Getting a good night of quality sleep is essential for not only our physical well being, but our mental wellbeing as well.
An article by Helpline shares that sleep deprivation can lead to a host of problems including memory issues; trouble with thinking, focus and concentration; an increased risk for accidents; negative mood changes; a weakened immune system; high blood pressure; low-sex drive; weight gain; increased risk of heart disease; poor balance/coordination; and an increased risk for developing diabetes. Yikes.
Fortunately, there are many ways to prevent these issues and get better sleep. Read on to learn more about the brain and body connection between sleep and mental health—and how to improve both.
The Link Between Sleep & Pre-Existing Mental Health Disorders
According to the Sleep Foundation, research shows that there is a close connection between sleep and mental health.
The article goes on to say, “Each stage [of sleep] plays a role in brain health, allowing activity in different parts of the brain to ramp up or down and enabling better thinking, learning, and memory. Research has also uncovered that brain activity during sleep has profound effects on emotional and mental health.”
Those with pre-existing mental health disorders are more likely to be impacted by poor sleep quality and not getting enough sleep in the first place, than those who are neurotypical (a.k.a. people who don’t have behavioral or mental health conditions, or those with developmental disabilities). A strong link has been shown between sleep and different mental health disorders and developmental disorders including depression, seasonal affective disorder (SAD), anxiety disorder, PTSD, bipolar disorder(s), schizophrenia, autism spectrum disorder (ASD) and attention-deficit/hyperactivity disorder (ADHD). Around 75% of people with a depressive disorder (such as major depression), for example, show symptoms of insomnia.
While poor sleep can worsen symptoms of these mental health disorders, the opposite is also true—these mental illnesses themselves can also cause poor sleep.
“There is evidence of a bidirectional relationship between sleep and ADHD,” according to the Sleep Foundation. “In addition to being a consequence of ADHD, sleep problems may aggravate symptoms like reduced attention span or behavior problems.”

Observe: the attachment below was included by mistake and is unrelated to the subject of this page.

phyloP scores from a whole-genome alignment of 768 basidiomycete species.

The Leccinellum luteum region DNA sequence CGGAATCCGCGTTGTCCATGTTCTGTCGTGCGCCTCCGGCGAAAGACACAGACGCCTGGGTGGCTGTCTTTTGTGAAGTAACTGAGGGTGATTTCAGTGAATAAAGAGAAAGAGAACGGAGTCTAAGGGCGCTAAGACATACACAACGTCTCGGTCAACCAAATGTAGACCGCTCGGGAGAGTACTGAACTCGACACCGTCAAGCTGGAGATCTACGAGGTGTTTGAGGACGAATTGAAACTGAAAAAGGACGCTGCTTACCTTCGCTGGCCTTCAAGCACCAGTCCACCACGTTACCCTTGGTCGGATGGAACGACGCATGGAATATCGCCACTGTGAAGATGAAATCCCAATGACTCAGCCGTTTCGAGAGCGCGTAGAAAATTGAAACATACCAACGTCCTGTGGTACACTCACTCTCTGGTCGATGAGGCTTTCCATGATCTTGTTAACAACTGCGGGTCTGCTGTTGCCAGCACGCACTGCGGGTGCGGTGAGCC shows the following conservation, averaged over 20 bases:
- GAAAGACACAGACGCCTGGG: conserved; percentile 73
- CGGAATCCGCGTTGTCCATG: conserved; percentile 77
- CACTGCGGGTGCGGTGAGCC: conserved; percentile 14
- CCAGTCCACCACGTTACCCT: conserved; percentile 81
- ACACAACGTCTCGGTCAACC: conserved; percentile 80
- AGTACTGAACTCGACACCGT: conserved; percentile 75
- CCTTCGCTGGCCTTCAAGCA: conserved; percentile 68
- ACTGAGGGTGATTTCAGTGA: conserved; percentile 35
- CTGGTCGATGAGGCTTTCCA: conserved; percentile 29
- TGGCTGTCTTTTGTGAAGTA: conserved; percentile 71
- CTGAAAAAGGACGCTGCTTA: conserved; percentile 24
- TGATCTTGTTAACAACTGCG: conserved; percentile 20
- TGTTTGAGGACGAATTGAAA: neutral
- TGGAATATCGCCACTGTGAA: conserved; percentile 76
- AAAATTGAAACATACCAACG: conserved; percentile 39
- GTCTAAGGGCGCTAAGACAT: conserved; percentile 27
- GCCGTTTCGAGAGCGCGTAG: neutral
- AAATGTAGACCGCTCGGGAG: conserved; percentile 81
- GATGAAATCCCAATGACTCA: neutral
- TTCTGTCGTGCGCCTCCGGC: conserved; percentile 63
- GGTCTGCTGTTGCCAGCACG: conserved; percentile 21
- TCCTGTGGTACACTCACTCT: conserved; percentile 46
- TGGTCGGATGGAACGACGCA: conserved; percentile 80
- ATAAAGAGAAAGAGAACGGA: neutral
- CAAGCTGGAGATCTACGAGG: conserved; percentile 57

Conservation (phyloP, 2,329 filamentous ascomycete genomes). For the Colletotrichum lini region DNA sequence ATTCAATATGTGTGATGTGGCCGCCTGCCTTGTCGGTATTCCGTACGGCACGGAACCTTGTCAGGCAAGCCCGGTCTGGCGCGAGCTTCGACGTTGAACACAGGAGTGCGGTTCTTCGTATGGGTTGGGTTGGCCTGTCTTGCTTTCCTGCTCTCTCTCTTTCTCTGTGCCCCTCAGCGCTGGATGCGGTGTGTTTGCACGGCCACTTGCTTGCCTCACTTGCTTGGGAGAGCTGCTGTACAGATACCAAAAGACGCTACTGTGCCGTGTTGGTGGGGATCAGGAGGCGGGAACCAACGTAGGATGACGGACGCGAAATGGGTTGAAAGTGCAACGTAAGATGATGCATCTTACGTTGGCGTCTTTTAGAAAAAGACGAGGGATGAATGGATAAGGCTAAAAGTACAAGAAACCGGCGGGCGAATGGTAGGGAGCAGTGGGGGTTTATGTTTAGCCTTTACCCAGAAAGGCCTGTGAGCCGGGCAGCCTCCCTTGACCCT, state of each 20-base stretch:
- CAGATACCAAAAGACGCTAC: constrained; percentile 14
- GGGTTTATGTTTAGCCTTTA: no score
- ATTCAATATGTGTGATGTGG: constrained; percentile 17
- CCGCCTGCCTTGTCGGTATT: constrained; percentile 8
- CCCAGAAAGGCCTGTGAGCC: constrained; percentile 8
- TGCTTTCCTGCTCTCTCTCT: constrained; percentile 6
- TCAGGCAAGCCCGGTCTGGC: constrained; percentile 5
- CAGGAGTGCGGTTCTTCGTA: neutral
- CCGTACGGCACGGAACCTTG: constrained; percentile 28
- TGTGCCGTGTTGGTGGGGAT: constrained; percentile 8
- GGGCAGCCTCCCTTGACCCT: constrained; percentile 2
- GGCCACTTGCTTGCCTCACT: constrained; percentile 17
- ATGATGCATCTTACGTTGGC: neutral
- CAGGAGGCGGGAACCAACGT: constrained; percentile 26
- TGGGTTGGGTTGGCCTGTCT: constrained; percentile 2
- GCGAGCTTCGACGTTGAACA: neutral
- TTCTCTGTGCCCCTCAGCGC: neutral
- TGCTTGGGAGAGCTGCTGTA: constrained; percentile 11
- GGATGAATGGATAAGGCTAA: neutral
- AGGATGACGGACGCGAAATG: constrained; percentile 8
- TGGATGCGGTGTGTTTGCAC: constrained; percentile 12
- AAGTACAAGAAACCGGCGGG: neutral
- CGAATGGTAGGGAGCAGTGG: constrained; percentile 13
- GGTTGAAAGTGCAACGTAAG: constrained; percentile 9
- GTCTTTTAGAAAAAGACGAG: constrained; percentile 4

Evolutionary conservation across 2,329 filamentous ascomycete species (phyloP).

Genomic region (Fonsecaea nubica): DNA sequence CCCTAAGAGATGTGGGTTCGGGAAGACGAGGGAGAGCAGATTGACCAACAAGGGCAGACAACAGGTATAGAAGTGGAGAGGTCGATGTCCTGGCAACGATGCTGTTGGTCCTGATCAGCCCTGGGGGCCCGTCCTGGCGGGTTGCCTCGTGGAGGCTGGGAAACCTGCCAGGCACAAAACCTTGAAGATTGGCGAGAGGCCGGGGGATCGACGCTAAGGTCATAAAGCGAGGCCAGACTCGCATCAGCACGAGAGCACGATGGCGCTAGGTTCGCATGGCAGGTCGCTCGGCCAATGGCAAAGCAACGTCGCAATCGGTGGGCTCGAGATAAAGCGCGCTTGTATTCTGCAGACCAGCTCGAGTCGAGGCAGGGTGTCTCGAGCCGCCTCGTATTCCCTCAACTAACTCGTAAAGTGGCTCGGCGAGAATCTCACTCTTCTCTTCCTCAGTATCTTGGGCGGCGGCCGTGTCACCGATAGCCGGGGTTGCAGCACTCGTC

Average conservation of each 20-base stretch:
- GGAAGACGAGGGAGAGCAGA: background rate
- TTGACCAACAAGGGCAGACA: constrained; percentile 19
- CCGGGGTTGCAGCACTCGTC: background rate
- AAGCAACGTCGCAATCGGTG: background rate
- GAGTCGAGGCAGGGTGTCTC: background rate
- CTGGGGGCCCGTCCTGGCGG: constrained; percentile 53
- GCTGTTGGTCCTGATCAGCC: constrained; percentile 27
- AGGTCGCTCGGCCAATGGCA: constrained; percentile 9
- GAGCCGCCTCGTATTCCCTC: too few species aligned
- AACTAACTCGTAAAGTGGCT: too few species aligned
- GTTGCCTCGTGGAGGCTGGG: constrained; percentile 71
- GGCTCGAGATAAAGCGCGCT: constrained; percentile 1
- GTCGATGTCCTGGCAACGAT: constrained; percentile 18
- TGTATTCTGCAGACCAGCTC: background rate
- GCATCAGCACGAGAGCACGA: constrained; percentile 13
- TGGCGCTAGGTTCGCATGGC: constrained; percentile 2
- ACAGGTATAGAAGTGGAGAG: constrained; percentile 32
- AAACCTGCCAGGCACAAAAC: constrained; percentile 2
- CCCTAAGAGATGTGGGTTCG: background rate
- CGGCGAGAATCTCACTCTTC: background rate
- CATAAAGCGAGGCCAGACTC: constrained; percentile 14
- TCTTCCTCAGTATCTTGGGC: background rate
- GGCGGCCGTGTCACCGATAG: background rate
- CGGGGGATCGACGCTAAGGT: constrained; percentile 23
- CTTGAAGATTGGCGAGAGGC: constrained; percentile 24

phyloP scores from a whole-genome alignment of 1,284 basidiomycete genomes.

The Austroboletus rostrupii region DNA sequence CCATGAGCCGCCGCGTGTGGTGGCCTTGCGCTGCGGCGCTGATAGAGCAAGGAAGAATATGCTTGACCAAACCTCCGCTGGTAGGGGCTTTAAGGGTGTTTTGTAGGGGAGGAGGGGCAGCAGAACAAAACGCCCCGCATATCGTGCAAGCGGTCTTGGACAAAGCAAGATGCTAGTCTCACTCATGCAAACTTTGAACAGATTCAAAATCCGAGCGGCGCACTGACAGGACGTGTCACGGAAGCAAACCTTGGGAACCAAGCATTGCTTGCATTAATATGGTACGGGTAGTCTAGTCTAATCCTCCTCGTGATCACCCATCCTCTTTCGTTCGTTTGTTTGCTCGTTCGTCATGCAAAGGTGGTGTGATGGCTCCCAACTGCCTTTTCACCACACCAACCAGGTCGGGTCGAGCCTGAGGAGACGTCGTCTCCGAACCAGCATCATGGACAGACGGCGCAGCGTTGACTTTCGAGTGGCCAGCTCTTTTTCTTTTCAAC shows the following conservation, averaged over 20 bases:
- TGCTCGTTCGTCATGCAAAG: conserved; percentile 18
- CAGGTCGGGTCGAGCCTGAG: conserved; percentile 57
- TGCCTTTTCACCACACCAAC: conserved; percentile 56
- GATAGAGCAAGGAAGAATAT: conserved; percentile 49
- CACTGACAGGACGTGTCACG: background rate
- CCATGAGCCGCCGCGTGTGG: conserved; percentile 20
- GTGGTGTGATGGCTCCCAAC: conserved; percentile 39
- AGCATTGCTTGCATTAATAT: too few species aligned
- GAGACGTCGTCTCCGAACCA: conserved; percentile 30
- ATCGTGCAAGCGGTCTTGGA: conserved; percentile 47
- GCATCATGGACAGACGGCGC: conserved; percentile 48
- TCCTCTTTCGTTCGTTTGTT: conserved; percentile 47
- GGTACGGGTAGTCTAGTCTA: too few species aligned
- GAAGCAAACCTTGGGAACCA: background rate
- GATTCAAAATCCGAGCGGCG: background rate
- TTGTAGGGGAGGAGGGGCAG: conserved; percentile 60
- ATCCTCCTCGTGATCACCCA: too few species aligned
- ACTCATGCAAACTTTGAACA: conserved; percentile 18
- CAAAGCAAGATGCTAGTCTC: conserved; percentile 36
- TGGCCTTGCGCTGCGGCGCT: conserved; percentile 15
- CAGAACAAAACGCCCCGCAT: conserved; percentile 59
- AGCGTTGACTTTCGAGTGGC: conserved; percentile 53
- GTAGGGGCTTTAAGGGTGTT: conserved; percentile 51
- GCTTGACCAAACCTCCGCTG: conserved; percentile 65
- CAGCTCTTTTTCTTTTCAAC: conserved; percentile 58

Benefits of Getting Good Sleep
Just as poor sleep can worsen mental health, good sleep can improve overall mental health. The benefits for our mental health of getting quality sleep are numerous. A good sleep routine will help lead to high-quality sleep, resulting in reduced stress levels, improved mood, more energy, less anxiety, improved focus and memory.
So what is good sleep? Well, “good sleep” isn’t just the amount of sleep you’re getting, but the quality of your sleep as well. Optimal sleep entails getting enough of both REM and non-REM sleep cycles.
What is REM? This acronym stands for rapid eye movement sleep. During this stage of sleep, eyes move around rapidly in a range of directions without sending visual cues to the brain. REM sleep usually kicks in about 90 minutes after you’ve fallen asleep, with multiple periods of REM sleep occurring throughout the night, each one longer than the last. REM sleep is crucial for dreaming, deep sleep, and brain activity during the sleep cycle.
Non-REM sleep, on the other hand, is needed for REM sleep to take place. In the final stage of non-REM sleep, your body regrows and repairs tissues, builds bones and muscles and strengthens the immune systems.
Think of REM sleep and non-REM sleep as two halves of a whole: They go hand in hand to help your brain and your body function properly.
It’s a balancing act getting just enough of both REM and non-REM sleep. Hence why getting enough sleep—but not too much sleep—is the goal. Because of this, doctors generally recommend getting 7-9 hours of sleep per night.
For more information about what happens during these different sleep cycles, check out this article by WebMD.
Tips for Better Sleep
Good news—there are plenty of scientifically backed ways to improve your quality of sleep.
Here are Our Tips for Improving Your Sleep:
- Go to bed and wake up at the same time each day and night—even on the weekends. It may take some time, but this will help your body set its own internalized clock, resulting in more restful sleep and more energy in the morning.
- Avoid screens at least an hour before bedtime. This is because the blue light emitted by screens can interfere with the body’s natural circadian rhythm making it harder to fall asleep.
- Be mindful about the media you consume before bedtime—negative content (such as watching a distressing movie or the news) before bedtime can result in bad dreams and interrupted sleep.
- Create a relaxing bedtime routine that you do every night. Over time, this will create a signal for your brain and body that it’s time to sleep. Reading a book, drinking a cup of non-caffeinated tea, taking a bath, or practicing mindfulness meditation are great places to start.
- Create a comfortable sleeping environment by getting a comfy bed and pillow set-up, and sleeping in a quiet, cool and dark environment. A sleeping mask, ear plugs or a white noise machine can also be used to achieve an ideal bedtime state.
- Exercise regularly. Exercise helps improve sleep quality and promotes restfulness. However, avoid working out close to bedtime as it can trigger your brain and body to be active.
- Limit caffeine and alcohol consumption, especially in the couple of hours before going to bed.
If you need more help with your mental health, therapy is a great place to start. To learn more about Valera Health’s virtual therapy services and more, request a free consultation with a designated Health Connector or visit valerahealth.com.